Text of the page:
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  • Writer's pictureDr. Joyce Brown

Expectations: Leaving a Lasting Legacy

Psalm 90:10

Psalm 90:10


Image: Theo Onic on Unsplash




Psalm 90:10

10 The days of our years are threescore years and ten; and if because of strength they be fourscore years, yet is their strength labour and sorrow; for it is soon cut off, and we fly away.


Expectations are the firm belief that something will happen or be the case. More than anything else, our expectations determine our reality. And our expectations also impact those around us.


Expectations also guide family interactions. When we either stray from those expectations or decide they are no longer relevant, it leaves a void. This void is often filled with anxiety, pain, bitterness, and even lingering rifts among family members and others in our circle.


Last September, our disparate family members were summoned to Arkansas for another family funeral. Shockingly, few of us knew the extent of our relative and friend's five-year illness, her support network, or her estate.

Bewildered, confused, and frustrated, we attempted to sort out her expectations for final arrangements. We did know where she would be buried with her parents and brother, but nothing else. Beyond that, we began affixing our expectations and lived experiences to an overwhelming time.


Sorting through the varied expectations of family, friends, and vendors: the questions about the who—what—where—why—and the most intrusive, what happens next? The lack of viable answers created anxiety, hard feelings, and unnecessary stress. Without a clear vision of managing everyone's expectations, we proceeded with a beautiful celebration of life overshadowed by questions and unmet expectations of many assembled for the solemn occasion.


Now, we are left to sort through brief conversations, intuit the following steps, and seek outside counsel to answer the questions she chose not to deal with during her final weeks and months.


If I had one thought for the readers, it would be to prepare for the inevitability of death. Find someone you trust and a legal professional to set your expectations for what happens when you're no longer here to tell everyone.


Finally, to those left out of the will or inheritance, expecting an inheritance that does not materialize is the best way to leave you bereft. Expecting someone to remember you wanted a specific legacy will lead to disappointment, disagreements, or deceptive practices to acquire something never intended for you.


Life will not always turn out the way you want it to. And when those unfulfilled expectations involve the failure of other people to behave the way you expect them to, the disappointment also involves resentment, distortions of reality, and fractured relationships.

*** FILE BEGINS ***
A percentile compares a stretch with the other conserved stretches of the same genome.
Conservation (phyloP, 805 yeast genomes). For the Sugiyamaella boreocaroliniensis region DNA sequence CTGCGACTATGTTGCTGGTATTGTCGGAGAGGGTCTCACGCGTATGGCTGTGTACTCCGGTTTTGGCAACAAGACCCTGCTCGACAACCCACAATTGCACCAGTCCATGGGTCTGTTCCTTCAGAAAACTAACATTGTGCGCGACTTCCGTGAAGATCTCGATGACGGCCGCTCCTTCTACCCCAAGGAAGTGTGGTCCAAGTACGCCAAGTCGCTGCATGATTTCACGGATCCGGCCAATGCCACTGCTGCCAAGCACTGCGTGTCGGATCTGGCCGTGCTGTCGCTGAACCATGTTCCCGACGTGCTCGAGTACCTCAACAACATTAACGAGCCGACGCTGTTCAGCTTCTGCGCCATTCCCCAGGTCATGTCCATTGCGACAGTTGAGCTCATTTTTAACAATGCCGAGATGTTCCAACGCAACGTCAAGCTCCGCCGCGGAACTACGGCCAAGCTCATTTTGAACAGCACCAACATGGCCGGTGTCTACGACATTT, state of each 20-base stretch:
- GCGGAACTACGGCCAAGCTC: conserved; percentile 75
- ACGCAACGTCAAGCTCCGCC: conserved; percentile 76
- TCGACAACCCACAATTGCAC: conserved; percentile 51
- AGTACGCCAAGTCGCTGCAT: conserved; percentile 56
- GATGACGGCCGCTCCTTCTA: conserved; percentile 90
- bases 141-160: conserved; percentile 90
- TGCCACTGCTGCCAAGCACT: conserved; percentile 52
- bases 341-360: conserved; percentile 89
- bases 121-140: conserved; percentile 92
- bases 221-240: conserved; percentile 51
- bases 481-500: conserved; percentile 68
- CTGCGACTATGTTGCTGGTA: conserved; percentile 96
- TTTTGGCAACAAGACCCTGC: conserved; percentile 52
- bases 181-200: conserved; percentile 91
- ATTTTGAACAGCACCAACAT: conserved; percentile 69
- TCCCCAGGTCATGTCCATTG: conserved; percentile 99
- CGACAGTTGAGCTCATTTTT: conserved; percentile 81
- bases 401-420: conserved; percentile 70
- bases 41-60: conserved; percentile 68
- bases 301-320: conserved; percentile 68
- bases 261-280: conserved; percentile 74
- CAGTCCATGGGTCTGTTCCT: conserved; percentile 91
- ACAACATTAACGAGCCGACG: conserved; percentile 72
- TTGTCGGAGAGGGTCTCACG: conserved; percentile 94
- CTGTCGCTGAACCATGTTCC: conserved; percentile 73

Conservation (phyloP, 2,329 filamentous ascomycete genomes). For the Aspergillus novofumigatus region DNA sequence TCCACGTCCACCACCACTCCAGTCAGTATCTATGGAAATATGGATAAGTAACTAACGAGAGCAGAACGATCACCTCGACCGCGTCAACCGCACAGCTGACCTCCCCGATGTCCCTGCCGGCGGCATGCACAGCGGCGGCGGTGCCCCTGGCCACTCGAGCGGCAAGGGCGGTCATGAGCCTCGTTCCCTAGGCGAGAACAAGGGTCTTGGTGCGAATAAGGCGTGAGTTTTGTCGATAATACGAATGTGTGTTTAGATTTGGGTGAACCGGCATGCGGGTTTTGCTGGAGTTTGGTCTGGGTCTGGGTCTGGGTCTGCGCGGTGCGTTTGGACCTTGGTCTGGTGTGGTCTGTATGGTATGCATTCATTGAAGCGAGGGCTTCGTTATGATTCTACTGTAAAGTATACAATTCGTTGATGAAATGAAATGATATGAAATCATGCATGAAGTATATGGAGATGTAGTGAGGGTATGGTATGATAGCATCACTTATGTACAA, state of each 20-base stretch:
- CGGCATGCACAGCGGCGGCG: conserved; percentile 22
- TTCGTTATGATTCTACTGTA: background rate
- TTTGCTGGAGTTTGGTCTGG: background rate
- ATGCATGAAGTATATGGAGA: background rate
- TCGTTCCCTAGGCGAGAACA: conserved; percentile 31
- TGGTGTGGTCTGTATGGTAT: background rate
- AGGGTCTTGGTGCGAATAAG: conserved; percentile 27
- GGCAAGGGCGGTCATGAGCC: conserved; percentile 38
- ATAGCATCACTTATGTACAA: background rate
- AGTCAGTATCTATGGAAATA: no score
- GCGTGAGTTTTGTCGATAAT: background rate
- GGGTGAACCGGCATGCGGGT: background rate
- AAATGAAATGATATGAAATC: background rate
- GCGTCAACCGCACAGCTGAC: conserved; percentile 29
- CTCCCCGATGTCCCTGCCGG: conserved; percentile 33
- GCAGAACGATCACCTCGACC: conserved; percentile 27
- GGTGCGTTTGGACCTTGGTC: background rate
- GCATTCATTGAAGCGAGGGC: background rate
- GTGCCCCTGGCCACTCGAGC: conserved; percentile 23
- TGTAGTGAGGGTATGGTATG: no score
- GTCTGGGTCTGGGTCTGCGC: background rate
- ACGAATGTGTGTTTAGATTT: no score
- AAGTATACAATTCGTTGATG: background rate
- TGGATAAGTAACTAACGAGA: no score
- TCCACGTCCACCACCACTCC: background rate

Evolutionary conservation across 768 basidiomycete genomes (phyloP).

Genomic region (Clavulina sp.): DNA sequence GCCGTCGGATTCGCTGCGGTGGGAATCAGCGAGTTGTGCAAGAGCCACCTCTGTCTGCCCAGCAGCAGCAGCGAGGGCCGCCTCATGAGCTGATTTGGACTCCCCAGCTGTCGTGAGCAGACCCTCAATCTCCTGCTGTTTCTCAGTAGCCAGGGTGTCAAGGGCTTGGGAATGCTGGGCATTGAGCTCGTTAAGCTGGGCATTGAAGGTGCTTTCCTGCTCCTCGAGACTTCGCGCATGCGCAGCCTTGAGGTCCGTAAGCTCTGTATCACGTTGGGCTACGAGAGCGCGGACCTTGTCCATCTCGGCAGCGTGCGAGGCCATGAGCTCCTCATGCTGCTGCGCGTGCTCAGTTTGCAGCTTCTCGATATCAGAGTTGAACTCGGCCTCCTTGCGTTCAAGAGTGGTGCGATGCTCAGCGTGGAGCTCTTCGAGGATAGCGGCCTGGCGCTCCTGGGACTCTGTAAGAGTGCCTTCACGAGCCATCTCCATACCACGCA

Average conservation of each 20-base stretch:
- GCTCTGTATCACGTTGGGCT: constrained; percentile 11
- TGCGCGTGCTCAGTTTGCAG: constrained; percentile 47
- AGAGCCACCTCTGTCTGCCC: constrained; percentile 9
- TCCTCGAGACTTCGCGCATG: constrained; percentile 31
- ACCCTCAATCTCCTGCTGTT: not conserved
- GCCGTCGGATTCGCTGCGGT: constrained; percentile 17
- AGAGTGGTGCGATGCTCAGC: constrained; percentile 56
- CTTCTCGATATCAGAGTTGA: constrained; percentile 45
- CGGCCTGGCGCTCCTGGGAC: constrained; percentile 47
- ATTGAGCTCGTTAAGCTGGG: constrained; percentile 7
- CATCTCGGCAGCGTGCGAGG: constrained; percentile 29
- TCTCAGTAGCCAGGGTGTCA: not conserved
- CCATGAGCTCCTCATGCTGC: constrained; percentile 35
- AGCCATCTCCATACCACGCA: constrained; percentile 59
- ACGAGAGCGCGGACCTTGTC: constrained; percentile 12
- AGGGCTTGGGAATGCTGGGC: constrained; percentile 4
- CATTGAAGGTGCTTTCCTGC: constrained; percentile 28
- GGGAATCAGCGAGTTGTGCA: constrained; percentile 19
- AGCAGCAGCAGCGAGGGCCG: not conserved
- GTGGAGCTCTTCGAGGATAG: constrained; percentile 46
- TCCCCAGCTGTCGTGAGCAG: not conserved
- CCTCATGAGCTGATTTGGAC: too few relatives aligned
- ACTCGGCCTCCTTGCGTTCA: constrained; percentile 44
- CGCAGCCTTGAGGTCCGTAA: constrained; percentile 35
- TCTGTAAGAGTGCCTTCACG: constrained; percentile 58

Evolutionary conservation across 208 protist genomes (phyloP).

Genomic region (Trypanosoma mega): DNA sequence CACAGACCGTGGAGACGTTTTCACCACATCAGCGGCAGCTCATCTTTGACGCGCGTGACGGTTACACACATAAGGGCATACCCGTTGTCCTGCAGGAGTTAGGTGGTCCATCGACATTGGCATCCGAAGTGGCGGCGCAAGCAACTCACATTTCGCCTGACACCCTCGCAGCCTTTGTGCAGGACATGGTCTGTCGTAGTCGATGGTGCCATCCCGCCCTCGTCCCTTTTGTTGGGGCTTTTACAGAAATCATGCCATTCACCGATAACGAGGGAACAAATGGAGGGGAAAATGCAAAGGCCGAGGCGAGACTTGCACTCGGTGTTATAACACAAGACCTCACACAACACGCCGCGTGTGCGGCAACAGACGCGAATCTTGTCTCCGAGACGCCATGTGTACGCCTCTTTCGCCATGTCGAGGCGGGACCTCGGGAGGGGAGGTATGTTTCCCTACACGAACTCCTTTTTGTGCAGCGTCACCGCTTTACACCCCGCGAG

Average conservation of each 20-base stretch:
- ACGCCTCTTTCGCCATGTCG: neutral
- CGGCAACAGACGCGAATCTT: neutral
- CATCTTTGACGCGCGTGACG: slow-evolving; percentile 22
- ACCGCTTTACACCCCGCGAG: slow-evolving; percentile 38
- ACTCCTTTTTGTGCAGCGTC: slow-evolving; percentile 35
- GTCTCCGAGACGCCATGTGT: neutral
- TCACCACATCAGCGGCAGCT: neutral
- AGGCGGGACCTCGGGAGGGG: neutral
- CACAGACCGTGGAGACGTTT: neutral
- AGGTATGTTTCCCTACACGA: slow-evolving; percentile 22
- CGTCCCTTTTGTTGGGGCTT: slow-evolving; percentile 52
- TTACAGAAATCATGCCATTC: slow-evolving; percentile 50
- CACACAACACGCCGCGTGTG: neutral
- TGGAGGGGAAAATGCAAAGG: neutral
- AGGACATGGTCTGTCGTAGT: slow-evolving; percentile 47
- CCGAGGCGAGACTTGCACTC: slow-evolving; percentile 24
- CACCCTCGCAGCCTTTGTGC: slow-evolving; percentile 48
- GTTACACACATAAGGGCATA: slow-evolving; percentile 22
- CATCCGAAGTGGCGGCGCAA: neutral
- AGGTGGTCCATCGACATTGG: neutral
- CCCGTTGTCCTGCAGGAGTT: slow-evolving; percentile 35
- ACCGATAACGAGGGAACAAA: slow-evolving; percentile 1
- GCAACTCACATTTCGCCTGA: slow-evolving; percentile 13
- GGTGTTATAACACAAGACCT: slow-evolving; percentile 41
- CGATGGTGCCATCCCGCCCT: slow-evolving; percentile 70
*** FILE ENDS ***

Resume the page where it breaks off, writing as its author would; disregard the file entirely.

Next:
So, in recognition of the warning to prepare for both the surety of our death and the earthly realities that someone/s will be responsible for carrying out your directives, write it down. Make it plain so that your final wishes are carried out, and the resources are there to cover the costs of settling your estate.


Write plainly how and to whom your assets are to be disbursed upon your death. Have the documents notarized and appoint in writing who is responsible for taking care of your assets. If you fail to do so, the courts will make the distributions, often resulting in additional strained relationships.


Often, you need to update a will or trust document at intervals to account for changes in financial conditions and trustees or to conform to legal changes.

More importantly, expect to live a full and productive life in which the people you touch will be enriched by what you pour into them rather than acquiring the material things you acquired.


Expect that soon, our lives will be cut off, and we will fly away.Psalm 90:10



 


Joyce A. Brown is a motivational speaker and author who uses her creative energy to give voice and meaning to the challenges women face in all walks of life. She grew up in Rockford, Illinois in a household of strong women, but her professional career expanded her reach into Peoria and Battle Creek, Michigan. She is a proud member of Alpha Kappa Alpha Sorority, Inc. and has served as a direct services worker, executive director, program director for a major foundation, and entrepreneur. Joyce has experienced many uplifting moments as a professional and as a dedicated parent and strives to bring those events and lessons to life through her characters in the contemporary fiction novels she pens. Visit her Author’s Page



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